Gregg Araki's Big Hit


By Dale Peck

We may never know if Gregg Araki chose to open Smiley Face with a shot of its protagonist stranded on a Ferris wheel because she's played by Anna Faris (Faris/Ferris -- get it?), or if the homophony is merely coincidental. Even if it were true, it's less important as an interpretive tool than emblematic of the degree to which Araki conceived and constructed his pot-picaresque entirely around the Scary Movie veteran's simultaneously lovely yet dopey face, which appears in almost every single shot of every single scene of this movie, the director's first since the breakout Mysterious Skin in 2004, and his sixth to be released since his original breakout, 1992's AIDS noir The Living End.

It's emblematic as well of the level of humor in the movie, a shaggy-dog story jump-started when Faris's Jane, a struggling actress with a serious marijuana habit, unknowingly eats an entire plate of pot cupcakes and subsequently trips her way through a series of mis- (sometimes missed) adventures that land her on the aforementioned Ferris wheel, talking to the disembodied voice of Roscoe Lee Browne (Google him, then let me know if that explains anything).

Araki's oeuvre comes steeped in unusual and sometimes contradictory juxtapositions. He's one of a handful of Asian-American filmmakers, yet there's nothing particularly Asian about his films. He's also one of the original practitioners of New Queer Cinema, yet after The Living End brought him equal parts fame and notoriety, he confounded expectations with Totally Fucked Up, The Doom Generation, Nowhere, and Splendor, a series of films that moved progressively further from the exclusively gay focus his proprietary constituency expected from him yet weren't the art-house flicks that peers Gus Van Sant and Todd Haynes produced to both Academy and audience approval.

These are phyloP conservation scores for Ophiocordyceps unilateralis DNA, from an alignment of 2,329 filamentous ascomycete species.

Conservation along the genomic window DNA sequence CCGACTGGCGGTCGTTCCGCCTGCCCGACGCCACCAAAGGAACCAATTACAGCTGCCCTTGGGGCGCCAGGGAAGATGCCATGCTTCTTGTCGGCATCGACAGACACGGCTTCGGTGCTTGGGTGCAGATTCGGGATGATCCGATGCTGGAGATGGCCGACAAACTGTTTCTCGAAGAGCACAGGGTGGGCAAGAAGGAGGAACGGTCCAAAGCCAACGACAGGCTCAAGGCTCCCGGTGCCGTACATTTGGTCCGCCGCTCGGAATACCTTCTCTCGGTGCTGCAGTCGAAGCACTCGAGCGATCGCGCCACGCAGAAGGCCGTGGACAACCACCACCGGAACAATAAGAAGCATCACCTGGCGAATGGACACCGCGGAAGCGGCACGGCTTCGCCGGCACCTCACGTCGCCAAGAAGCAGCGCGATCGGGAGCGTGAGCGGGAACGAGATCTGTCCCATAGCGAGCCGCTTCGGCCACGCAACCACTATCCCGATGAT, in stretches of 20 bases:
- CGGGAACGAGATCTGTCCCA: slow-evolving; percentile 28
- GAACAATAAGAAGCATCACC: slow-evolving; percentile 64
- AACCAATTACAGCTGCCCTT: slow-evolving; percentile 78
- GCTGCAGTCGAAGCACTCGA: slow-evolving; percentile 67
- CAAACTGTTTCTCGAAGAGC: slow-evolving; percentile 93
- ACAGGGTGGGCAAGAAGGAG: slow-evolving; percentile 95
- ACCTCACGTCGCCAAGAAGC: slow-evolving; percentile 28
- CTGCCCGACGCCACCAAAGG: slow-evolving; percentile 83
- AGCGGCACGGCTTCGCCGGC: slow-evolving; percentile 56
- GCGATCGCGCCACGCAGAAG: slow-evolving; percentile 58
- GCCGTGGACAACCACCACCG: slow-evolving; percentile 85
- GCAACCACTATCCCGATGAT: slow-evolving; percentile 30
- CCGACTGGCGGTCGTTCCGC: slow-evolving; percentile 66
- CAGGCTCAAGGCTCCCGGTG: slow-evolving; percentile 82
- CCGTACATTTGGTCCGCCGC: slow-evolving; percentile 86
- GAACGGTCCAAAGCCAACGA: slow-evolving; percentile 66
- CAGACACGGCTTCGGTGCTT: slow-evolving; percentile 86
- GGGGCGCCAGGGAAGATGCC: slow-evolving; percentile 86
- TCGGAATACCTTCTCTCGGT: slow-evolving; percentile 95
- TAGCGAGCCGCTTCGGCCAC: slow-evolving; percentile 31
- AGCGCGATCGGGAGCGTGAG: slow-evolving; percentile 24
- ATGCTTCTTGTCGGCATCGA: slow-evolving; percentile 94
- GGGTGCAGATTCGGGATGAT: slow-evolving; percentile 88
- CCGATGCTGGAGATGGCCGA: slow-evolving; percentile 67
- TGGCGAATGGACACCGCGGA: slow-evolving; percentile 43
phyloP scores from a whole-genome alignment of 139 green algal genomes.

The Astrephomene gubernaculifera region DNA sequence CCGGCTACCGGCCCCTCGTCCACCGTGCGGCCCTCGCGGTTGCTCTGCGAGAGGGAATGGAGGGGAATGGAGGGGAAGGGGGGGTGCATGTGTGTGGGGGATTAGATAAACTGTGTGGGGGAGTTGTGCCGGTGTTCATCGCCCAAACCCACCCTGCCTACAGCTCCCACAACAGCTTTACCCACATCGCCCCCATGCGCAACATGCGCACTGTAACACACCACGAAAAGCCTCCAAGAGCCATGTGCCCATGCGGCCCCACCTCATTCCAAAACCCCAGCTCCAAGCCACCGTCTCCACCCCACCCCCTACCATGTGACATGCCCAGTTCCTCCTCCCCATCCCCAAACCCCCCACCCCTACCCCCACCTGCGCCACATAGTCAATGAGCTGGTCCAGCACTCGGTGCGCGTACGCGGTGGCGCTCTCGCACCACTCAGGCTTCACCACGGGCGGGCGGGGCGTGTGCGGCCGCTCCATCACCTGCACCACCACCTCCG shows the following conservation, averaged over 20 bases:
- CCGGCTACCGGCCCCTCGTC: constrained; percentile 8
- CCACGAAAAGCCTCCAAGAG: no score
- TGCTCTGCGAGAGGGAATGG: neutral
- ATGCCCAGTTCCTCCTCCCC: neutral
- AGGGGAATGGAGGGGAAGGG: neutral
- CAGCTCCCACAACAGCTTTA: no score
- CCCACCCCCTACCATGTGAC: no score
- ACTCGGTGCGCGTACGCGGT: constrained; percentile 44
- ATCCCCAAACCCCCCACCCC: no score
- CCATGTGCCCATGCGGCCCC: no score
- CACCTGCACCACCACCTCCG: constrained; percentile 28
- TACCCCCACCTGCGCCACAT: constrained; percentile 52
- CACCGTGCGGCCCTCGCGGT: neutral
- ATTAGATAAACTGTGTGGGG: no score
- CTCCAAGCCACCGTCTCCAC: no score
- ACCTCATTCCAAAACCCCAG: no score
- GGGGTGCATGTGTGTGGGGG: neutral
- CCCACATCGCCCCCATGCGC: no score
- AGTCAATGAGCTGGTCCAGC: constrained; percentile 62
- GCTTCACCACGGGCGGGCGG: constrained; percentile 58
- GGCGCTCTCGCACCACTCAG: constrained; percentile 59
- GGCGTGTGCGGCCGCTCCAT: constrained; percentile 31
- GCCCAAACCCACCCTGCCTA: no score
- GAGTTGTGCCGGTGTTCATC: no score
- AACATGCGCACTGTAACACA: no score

On the one hand, such eclecticism is welcome in this day and age when so many filmmakers, gay or straight, find a groove and dig it out as though it were their own grave (Todd Solondz and Wes Anderson, take note). On the other, it seems to drive distributors up the wall, which might explain why Smiley Face, a complete break from Mysterious Skin's sensitive and well-received examination of the effect of sexual abuse on two very different boys, failed to receive a general theatrical release and can only be seen on DVD and in a couple of theaters in New York City and Southern California.